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Thursday, July 30, 2015

A Dark Anatomy. Robin Blake. Pan Books (2011)

A very enjoyable historical murder mystery. In 1740, near the town of Preston in Lancashire,  the wife of a local squire is found dead in a forest, she had her throat cut. Titus Cragg, the local coroner has to set up an inquest for the death and also deal with the political and social problems that the death creates in the town. With his friend and colleague Dr Luke Fidelis, Titus Cragg begins to examine the circumstances before encountering a very significant problem. The story unfolds very nicely, the reveals are very well staged and the conclusion is clever and credible.
Robin Blake uses the historical context very well to frame and drive the story, the investigation is intimately wrapped up in the social and political structures of Preston and they tie very cleverly into the investigation and the death itself. The plot mechanics are woven very thoroughly into the historical context. This allows Robin Blake to present the information about the context to the reader as part of the unfolding story, as interested parties become involved in the case they reveal the information about the town and their place in it without every lecturing the reader.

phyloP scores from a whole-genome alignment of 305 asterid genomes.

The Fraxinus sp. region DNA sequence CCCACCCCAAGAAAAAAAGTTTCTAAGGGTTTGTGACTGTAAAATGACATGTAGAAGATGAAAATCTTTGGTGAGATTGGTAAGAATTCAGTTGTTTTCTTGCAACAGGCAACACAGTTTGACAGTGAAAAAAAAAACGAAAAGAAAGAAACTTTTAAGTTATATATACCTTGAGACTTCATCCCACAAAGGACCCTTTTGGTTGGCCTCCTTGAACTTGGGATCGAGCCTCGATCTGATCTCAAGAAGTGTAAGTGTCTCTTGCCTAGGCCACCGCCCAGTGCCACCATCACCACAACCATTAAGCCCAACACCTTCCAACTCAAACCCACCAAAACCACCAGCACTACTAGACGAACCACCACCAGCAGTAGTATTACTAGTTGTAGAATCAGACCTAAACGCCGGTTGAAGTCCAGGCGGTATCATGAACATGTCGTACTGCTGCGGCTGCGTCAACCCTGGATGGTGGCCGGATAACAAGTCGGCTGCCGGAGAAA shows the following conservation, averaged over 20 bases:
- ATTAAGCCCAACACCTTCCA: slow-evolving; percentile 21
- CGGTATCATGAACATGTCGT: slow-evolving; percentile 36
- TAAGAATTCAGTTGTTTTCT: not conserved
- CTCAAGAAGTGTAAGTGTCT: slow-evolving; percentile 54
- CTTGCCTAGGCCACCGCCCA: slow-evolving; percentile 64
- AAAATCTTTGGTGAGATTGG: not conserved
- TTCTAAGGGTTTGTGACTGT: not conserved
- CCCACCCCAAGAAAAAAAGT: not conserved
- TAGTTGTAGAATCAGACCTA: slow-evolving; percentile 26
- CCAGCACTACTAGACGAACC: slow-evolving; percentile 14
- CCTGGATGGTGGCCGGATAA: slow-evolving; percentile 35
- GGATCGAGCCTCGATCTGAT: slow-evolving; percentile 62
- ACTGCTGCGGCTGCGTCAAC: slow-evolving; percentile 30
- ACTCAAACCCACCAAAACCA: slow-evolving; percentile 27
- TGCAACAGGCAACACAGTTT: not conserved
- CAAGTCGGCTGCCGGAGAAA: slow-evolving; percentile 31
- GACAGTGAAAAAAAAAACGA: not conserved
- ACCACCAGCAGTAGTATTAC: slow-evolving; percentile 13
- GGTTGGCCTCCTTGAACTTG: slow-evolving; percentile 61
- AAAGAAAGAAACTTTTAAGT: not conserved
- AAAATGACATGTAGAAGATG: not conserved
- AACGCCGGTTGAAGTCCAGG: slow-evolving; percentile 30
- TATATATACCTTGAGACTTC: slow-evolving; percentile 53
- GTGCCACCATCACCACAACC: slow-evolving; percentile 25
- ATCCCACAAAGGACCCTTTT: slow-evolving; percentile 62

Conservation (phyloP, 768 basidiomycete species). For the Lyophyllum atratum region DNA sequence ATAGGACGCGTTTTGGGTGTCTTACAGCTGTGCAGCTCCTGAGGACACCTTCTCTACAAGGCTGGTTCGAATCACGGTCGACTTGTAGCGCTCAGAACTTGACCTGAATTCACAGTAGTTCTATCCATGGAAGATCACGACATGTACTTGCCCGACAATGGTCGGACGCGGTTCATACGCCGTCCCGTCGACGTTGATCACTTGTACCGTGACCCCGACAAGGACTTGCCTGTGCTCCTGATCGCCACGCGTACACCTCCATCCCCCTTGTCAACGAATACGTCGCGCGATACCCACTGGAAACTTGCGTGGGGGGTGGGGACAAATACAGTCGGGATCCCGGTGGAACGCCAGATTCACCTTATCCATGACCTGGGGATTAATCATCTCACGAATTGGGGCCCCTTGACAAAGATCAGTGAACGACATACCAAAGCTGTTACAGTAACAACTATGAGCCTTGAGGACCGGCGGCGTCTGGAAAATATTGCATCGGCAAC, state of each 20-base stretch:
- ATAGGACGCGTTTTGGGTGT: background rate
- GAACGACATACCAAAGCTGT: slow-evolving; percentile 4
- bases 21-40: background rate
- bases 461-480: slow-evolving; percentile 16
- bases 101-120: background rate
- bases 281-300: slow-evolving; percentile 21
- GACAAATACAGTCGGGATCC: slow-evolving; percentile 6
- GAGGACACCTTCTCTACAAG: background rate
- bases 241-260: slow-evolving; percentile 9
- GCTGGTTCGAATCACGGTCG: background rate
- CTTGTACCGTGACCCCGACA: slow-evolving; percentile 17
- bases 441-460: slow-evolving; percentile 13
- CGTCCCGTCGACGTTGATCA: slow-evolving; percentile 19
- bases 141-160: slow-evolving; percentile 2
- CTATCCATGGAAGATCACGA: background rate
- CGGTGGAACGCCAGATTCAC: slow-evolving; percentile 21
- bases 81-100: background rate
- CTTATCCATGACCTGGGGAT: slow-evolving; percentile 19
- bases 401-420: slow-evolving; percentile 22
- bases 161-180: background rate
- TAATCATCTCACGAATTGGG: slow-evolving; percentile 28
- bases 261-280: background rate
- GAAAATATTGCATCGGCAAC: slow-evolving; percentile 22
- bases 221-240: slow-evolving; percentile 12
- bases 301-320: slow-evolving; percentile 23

Titus Cragg is a first person narrator and a very companionable guide to the town as well as a committed and competent coroner. He is aware of the problems that the case is creating and also aware of doing his duty as well as possible. He is not stupid nor willing to unnecessarily antagonise others so he pursues the investigation with thoughtful care.
The supporting cast all emerge from the narration with clarity and are distinct and clearly separate characters. In particular, Titus Cragg's political opponent, the town bailiff develops a considerable presence in spite of having only a small actual part to play. Titus is always aware of him so he looms large, this is a nice way to manage him and give Titus someone who can balance him effectively in the story. Given that constraints of a first person narration it uses the narration to provide a focus on another character without having to break the narrative to introduce him separately. This is particularly striking given that Dr Luke Fidelis, who works with Titus Cragg and is his friend does not emerge with the same force in the story as the bailiff does. A good fun read.

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